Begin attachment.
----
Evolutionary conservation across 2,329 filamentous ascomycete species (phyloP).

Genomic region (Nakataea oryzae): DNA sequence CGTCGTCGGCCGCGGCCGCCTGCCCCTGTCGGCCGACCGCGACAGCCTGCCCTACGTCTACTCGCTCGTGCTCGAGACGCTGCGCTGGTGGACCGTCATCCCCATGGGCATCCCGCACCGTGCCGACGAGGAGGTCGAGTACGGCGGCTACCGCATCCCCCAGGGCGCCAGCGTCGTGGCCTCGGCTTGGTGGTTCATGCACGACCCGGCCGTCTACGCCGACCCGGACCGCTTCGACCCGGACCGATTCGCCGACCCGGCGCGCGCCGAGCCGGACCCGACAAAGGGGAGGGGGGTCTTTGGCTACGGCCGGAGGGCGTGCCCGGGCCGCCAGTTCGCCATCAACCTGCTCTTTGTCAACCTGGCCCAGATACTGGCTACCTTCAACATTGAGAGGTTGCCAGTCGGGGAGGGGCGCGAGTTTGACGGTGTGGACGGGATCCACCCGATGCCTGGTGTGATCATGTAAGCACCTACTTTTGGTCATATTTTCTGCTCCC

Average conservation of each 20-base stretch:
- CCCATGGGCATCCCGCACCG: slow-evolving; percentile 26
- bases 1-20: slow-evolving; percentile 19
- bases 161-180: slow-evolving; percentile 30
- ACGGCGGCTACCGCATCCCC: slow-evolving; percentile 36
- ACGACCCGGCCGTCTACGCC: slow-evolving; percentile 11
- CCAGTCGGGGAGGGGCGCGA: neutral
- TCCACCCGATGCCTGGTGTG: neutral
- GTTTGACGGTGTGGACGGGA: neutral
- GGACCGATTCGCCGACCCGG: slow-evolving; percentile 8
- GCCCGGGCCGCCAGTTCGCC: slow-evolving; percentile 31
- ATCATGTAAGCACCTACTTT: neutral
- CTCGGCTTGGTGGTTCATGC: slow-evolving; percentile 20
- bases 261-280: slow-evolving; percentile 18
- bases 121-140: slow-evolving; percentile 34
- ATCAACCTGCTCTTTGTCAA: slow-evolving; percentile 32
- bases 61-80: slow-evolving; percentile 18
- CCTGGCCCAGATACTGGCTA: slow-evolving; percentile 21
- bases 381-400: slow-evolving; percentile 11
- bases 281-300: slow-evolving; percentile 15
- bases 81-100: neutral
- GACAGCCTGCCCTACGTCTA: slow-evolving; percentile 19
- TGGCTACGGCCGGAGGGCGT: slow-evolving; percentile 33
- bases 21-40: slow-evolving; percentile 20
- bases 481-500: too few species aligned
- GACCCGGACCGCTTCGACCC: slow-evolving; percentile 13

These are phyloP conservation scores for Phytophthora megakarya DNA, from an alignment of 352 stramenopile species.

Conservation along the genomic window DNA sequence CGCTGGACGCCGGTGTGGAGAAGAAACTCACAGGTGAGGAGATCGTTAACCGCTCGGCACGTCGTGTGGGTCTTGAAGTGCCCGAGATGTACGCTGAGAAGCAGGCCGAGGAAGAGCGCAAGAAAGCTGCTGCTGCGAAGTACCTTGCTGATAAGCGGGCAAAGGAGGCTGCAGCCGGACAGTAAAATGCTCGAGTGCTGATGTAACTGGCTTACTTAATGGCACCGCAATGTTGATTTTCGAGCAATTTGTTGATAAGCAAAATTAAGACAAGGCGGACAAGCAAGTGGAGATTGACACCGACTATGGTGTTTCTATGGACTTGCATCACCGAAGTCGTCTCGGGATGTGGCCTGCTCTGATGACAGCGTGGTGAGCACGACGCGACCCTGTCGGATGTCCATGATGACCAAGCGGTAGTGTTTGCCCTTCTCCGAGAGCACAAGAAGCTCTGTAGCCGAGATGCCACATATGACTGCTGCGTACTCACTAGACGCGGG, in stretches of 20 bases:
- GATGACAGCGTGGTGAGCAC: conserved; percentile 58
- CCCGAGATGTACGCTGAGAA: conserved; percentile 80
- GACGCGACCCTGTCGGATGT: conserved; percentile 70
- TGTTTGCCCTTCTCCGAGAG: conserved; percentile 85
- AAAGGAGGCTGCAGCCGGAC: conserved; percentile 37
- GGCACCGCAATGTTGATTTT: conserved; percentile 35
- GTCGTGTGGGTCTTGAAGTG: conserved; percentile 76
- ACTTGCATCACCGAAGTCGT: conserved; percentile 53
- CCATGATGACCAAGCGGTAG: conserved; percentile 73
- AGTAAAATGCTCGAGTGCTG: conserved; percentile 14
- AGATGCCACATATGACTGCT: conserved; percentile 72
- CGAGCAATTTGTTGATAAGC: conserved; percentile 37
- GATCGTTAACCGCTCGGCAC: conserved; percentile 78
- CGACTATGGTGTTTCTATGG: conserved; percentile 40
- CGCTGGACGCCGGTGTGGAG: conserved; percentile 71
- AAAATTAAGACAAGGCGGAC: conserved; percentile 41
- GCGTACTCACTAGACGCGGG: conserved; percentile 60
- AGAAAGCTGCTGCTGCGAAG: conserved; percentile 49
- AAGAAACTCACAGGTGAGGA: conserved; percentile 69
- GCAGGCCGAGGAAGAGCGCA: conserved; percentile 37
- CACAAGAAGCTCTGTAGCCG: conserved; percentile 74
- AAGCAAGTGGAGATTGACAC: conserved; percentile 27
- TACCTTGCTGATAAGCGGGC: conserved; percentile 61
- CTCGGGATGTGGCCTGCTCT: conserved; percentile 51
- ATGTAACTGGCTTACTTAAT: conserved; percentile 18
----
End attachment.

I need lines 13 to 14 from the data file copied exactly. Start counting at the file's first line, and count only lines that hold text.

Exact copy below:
- GCCCGGGCCGCCAGTTCGCC: slow-evolving; percentile 31
- ATCATGTAAGCACCTACTTT: neutral